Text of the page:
Lincoln Wieseman claims Gazette's POY award
LAKE GENEVA—Freshmen want to play.
Sophomores want to start.
Juniors want to score.
Seniors want to win.
That's how Lincoln Wieseman looks back on an impressive four-year prep boys basketball career at Lake Geneva Badger.
He played on varsity as a freshman, started his sophomore season, then led the team in scoring as a junior. And he capped off a stellar senior season by helping lead the Badgers to the school's first Southern Lakes Conference title.
“It was kind of a long but steady progression for me,” Wieseman said of his prep career. “I've become more a student of the game rather than just going out and playing it.
“And as much as I enjoy the individual accolades, it's still a team sport and team-oriented. That's why this season was so special. I got to share winning a conference title with a great group of guys who worked really hard to make my job a lot easier.”
The individual accolades aren't over quite yet for Wieseman. The 6-foot-4 point guard has been named The Gazette's boys basketball player of the year.
Baseball was Wieseman's first love, but he turned to basketball because his father, Lyndon, was involved with the basketball programs in stops at Central Washington, Wayne State College (Nebraska), Bemidji State (Minnesota) and UW-Parkside.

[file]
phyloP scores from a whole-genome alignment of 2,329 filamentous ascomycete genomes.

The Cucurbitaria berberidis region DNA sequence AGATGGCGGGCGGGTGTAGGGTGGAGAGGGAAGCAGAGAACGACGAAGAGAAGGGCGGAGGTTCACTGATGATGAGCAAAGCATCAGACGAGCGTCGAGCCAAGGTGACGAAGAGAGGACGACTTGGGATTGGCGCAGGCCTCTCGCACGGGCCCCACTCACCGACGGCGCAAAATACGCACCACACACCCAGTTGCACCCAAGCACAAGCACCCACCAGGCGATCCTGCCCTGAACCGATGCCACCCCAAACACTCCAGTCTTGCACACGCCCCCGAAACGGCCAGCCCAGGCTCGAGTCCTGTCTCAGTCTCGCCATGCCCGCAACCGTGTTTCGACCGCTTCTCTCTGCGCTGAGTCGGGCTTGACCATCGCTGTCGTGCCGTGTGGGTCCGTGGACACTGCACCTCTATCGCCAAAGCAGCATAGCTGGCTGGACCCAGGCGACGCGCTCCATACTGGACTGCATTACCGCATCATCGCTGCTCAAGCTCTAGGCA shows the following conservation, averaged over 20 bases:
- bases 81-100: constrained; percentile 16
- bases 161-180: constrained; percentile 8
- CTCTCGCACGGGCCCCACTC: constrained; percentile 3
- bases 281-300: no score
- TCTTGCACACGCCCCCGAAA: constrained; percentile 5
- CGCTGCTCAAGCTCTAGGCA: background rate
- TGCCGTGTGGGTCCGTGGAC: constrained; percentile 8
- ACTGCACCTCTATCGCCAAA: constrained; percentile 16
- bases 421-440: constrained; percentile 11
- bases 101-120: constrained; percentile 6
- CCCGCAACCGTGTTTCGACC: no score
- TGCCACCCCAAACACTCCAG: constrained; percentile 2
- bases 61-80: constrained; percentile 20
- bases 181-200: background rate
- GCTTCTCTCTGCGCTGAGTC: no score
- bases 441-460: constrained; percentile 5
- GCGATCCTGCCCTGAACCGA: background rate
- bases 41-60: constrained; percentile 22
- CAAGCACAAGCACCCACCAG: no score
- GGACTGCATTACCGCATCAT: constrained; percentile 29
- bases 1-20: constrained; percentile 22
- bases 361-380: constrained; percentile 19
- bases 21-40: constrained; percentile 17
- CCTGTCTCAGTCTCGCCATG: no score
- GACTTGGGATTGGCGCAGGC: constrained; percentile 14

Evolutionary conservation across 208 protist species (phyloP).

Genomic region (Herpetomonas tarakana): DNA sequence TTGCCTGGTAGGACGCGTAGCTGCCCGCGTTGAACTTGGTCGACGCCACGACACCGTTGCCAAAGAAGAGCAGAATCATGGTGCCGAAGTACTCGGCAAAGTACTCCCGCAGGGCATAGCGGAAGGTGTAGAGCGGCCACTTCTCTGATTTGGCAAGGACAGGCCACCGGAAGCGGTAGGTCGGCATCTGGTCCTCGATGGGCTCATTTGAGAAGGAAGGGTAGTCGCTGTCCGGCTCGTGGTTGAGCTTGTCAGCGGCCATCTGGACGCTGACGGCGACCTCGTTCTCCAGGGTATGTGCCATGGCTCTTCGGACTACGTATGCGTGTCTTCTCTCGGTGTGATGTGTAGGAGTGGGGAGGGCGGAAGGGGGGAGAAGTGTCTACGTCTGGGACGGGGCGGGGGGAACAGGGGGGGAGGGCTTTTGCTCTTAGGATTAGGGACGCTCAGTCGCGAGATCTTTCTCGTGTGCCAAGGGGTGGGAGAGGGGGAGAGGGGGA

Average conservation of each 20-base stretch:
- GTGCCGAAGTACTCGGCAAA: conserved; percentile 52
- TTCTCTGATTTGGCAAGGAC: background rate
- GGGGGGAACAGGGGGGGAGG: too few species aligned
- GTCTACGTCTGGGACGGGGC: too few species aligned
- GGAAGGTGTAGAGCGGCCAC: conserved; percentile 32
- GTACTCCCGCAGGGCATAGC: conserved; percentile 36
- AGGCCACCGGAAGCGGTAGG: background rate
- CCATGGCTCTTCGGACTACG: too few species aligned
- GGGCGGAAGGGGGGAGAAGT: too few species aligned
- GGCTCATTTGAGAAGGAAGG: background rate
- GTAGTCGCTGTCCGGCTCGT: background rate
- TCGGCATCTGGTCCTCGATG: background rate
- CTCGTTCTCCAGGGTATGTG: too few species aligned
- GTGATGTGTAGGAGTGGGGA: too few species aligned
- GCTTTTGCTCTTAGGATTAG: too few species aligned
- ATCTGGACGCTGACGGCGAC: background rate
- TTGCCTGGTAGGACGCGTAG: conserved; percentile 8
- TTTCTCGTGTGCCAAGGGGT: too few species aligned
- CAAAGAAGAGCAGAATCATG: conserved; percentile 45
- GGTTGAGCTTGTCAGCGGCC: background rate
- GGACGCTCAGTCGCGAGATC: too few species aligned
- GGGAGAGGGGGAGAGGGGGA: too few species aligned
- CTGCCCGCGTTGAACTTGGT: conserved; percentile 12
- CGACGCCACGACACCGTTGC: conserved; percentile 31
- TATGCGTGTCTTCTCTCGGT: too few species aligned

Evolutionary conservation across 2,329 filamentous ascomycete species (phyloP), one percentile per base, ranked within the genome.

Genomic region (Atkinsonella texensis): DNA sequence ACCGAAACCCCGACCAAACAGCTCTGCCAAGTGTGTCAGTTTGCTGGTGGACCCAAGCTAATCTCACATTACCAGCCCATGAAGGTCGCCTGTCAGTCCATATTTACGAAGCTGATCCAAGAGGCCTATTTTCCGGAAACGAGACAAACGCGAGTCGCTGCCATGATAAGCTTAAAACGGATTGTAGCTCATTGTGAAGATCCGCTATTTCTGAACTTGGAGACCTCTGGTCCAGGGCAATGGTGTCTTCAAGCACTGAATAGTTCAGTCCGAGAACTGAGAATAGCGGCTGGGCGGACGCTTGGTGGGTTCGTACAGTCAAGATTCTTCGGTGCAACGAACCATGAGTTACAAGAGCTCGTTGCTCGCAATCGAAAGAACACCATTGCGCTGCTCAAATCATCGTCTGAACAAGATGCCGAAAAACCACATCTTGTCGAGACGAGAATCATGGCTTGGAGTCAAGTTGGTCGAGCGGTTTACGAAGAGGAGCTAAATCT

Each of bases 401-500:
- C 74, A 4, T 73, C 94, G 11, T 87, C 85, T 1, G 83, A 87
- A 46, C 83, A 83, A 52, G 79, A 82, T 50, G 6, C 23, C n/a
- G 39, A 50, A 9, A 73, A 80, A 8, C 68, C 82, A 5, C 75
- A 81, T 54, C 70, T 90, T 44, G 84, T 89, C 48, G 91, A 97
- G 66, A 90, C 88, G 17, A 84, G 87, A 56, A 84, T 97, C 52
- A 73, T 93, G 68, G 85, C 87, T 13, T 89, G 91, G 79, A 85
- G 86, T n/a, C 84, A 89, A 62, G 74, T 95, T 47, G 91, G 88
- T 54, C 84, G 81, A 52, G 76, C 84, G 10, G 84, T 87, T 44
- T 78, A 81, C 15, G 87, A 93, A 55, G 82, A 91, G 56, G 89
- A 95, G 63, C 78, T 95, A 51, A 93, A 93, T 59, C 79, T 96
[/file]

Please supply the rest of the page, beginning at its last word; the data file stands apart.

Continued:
“I was exposed to a lot of basketball growing up,” Lincoln said. “And I really enjoyed the college atmosphere.
“Now I can't get enough basketball and definitely plan on playing in college.”
Wieseman's first three years at Badger were productive, but he thrived this past season in first-year coach Forrest Larson's up-tempo style.
Larson moved Wieseman to point guard to take advantage of his athleticism and ball skills. Wieseman admittedly struggled at first to grasp the offense, but once the game slowed down enough, the Badgers were off and running.
“Lincoln was basically starting from ground zero at not only learning a new offense, but a new position,” Larson said. “That's a hard jump to make with just two weeks of practice because I need my point guard to go 100 miles per hour without making any mistakes.
“But once we caught our breath and Lincoln realized how important the decisions he made on the court were to our success, we really took off. He did a great job of finding the open man, going hard to the rim and eliminating the mistakes.”
Wieseman (16.3 points per game) was second on the team in scoring behind Jake Berhorst (18.2), led the team in rebounding at 7.1 per game and had 4.4 assists per game.
With those kind of statistics, it's no surprise he was able to handle a number of roles throughout his Badger career. He started as a wing player, moved to center his sophomore season and will now concentrate on improving his point-guard skills as he decides on a college.
Larson has no doubt that Wieseman will excel at the next level.
“Everything's in place for Lincoln,” Larson said. “He's 6-4, athletic and very skilled. He can dunk easily, has become a good ball-handler and a great decision-maker.
“He's going to have to work on his shooting a little bit, but once he starts going up against really good players on a daily basis, he's only going to get better.”